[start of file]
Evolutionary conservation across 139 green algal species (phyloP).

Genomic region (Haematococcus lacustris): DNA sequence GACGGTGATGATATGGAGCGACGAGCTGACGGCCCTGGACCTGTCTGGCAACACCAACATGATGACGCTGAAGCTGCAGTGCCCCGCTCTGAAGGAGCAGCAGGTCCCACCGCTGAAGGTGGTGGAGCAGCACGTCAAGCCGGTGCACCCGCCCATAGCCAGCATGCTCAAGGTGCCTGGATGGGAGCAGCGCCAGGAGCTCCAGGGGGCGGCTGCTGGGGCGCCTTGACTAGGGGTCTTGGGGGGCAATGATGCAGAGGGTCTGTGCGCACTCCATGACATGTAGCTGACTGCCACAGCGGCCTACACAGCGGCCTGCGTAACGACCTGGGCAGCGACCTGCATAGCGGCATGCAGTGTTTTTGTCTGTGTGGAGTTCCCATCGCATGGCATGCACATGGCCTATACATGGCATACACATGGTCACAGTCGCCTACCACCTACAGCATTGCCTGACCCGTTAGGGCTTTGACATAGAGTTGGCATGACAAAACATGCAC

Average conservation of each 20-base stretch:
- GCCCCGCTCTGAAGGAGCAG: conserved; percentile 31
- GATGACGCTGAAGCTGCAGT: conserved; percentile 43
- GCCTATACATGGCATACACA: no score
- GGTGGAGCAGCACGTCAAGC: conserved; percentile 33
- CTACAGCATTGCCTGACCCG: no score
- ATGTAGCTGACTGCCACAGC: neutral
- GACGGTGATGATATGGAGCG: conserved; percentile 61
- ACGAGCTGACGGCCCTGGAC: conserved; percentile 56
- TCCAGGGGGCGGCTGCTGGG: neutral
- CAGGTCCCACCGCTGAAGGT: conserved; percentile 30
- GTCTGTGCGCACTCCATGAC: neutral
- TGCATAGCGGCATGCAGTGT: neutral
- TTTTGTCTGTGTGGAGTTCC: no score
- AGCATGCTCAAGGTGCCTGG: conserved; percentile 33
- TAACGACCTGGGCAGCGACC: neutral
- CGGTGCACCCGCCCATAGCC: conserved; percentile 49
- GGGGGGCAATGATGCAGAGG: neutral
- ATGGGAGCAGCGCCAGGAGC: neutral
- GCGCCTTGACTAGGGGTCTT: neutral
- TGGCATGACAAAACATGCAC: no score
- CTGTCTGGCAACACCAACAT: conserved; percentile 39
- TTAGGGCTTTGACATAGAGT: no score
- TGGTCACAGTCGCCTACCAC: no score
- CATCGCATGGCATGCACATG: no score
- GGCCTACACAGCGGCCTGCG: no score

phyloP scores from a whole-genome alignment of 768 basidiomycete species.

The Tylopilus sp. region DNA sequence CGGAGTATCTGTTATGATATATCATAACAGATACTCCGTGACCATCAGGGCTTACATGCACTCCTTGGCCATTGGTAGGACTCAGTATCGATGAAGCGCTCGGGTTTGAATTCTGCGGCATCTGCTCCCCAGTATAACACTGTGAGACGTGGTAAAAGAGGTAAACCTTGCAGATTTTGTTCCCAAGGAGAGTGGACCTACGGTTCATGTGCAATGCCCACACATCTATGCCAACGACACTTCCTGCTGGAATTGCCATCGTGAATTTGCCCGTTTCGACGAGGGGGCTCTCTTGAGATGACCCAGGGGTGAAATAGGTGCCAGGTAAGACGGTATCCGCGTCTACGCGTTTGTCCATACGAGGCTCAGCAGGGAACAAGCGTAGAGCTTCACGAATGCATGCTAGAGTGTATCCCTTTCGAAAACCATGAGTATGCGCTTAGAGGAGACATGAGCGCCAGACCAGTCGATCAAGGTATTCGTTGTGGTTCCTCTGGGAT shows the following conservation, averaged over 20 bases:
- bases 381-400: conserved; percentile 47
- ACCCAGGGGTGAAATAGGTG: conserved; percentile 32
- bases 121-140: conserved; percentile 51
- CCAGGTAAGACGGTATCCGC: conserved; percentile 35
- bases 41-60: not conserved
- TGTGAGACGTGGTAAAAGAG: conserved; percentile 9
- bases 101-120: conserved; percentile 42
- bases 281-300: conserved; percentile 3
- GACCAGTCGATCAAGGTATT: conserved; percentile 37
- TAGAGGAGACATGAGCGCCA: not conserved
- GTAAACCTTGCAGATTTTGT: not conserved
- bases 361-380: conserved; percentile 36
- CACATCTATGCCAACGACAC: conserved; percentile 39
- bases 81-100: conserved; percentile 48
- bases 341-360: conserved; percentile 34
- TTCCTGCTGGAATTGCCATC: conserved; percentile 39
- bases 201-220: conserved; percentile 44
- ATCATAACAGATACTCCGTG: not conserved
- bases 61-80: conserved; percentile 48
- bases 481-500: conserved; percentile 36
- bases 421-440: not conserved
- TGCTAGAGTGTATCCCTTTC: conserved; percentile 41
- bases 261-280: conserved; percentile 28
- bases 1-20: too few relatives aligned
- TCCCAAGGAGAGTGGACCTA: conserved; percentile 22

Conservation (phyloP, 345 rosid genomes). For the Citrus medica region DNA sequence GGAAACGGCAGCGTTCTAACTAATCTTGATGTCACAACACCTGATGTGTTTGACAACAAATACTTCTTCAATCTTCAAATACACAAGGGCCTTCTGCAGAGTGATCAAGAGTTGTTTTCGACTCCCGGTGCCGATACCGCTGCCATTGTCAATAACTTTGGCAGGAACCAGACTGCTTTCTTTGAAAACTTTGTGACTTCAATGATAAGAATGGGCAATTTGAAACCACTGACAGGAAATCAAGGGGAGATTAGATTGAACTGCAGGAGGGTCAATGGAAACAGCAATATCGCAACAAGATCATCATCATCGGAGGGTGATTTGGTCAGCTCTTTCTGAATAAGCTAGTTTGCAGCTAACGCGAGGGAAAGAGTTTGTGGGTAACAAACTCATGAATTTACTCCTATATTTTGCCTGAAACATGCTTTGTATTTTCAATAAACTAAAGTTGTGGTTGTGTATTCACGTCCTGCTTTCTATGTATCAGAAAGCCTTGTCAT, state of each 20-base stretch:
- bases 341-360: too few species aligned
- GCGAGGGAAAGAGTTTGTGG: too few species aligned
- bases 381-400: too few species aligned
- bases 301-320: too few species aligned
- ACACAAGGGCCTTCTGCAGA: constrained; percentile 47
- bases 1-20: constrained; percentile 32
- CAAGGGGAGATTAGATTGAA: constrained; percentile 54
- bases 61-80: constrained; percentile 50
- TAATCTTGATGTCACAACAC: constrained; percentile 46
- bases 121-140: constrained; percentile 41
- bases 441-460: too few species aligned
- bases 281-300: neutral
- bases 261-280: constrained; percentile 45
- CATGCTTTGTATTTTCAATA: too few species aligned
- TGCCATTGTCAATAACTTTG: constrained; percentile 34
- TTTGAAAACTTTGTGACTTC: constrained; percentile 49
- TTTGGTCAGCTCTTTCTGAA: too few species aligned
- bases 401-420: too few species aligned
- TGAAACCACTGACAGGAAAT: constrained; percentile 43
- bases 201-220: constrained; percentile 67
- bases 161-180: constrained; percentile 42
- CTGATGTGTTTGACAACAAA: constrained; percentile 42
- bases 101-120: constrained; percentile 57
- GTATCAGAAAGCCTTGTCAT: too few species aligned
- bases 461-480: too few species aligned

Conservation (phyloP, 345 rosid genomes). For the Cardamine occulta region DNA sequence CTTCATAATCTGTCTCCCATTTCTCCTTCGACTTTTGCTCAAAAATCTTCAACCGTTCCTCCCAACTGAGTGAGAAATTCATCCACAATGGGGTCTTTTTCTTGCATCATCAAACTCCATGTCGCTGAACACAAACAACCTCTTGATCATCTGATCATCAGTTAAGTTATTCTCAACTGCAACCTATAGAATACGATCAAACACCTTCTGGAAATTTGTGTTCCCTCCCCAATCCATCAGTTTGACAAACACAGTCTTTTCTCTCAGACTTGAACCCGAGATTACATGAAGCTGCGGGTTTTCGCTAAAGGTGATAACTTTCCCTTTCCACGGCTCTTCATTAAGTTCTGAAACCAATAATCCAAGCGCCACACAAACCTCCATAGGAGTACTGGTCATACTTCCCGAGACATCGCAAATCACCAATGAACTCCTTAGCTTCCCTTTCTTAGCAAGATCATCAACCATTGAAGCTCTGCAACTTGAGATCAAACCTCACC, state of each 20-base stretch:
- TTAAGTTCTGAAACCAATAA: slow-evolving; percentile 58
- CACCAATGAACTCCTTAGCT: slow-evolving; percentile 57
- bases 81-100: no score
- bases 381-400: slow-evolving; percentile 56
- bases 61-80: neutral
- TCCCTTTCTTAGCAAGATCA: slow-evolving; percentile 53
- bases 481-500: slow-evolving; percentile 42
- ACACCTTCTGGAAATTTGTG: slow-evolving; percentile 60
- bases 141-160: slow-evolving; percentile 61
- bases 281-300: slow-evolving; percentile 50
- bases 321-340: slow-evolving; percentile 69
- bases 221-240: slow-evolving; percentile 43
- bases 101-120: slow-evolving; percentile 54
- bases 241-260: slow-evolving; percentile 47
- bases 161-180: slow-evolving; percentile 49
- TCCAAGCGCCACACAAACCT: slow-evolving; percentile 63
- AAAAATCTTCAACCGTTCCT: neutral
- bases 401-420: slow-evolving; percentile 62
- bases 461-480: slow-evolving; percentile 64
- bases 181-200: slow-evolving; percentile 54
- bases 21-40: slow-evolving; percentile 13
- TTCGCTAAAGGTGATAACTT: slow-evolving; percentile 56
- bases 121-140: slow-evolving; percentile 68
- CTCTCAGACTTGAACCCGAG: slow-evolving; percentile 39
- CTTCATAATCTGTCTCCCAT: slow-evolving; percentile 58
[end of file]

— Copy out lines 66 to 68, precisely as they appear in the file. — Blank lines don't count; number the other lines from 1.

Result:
- bases 121-140: constrained; percentile 41
- bases 441-460: too few species aligned
- bases 281-300: neutral